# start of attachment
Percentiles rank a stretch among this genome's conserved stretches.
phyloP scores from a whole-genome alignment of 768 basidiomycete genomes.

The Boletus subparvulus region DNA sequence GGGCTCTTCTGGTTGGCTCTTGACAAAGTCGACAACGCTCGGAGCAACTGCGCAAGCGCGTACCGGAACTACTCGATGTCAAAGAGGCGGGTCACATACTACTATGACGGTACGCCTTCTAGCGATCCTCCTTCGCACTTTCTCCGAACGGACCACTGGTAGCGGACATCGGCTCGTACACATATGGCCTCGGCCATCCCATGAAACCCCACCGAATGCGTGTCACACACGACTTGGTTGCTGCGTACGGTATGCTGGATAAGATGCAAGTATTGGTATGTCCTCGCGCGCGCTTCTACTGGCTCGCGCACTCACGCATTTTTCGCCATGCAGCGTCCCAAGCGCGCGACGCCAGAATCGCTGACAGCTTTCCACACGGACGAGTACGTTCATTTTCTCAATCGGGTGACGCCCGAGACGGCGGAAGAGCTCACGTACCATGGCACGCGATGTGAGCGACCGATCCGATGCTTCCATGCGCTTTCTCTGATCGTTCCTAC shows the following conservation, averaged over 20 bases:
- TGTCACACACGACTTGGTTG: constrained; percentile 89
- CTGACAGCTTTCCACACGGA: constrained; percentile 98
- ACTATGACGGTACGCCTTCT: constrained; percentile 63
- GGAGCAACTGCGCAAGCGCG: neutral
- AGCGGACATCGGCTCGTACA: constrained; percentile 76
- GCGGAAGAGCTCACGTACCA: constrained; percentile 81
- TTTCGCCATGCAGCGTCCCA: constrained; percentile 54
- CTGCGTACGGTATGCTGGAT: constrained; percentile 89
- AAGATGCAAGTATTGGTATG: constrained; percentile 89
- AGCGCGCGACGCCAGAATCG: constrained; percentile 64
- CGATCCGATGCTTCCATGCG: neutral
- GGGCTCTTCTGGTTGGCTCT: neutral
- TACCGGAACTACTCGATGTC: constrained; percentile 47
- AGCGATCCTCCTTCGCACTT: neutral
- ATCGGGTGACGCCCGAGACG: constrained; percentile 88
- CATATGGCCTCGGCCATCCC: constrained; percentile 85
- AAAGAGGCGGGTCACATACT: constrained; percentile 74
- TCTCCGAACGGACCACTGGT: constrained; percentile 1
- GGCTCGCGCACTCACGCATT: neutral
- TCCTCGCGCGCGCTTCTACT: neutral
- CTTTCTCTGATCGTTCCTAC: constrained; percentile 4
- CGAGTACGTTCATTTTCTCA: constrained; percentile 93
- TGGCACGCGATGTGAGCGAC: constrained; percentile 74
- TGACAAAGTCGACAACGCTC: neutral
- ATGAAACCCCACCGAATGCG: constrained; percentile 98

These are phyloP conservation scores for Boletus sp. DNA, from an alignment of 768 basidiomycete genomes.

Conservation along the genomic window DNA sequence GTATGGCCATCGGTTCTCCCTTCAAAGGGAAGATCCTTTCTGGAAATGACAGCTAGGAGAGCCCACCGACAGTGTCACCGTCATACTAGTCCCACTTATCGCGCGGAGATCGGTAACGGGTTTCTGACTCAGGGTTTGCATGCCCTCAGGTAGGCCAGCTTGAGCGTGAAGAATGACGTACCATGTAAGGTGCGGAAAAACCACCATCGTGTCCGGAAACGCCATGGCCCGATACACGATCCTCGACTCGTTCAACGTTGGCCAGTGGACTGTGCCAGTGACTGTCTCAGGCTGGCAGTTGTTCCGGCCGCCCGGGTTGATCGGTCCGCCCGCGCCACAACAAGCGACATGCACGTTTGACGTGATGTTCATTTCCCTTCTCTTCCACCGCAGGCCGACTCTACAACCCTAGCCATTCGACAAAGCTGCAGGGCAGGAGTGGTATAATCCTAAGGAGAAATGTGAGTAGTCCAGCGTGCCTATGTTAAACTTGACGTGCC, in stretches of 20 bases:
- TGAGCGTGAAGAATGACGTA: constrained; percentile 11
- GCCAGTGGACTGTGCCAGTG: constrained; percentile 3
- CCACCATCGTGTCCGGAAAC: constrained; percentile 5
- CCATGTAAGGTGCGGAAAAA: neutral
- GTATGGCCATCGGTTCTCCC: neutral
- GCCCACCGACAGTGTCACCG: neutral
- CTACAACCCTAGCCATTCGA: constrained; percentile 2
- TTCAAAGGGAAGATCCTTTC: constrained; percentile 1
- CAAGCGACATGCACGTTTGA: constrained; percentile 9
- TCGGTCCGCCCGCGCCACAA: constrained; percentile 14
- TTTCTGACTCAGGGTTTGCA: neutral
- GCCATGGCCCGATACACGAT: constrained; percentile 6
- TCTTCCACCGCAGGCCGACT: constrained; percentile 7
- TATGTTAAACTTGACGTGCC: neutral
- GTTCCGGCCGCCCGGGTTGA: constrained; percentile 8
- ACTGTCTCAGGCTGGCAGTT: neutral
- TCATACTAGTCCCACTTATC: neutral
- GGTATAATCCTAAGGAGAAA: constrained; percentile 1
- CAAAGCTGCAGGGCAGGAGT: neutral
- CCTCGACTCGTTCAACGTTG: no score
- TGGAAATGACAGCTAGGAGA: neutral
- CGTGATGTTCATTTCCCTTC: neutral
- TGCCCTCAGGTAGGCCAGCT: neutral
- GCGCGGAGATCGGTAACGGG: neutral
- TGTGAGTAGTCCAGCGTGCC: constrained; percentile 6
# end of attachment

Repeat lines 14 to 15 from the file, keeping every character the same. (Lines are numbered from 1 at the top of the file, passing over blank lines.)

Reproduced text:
- CGATCCGATGCTTCCATGCG: neutral
- GGGCTCTTCTGGTTGGCTCT: neutral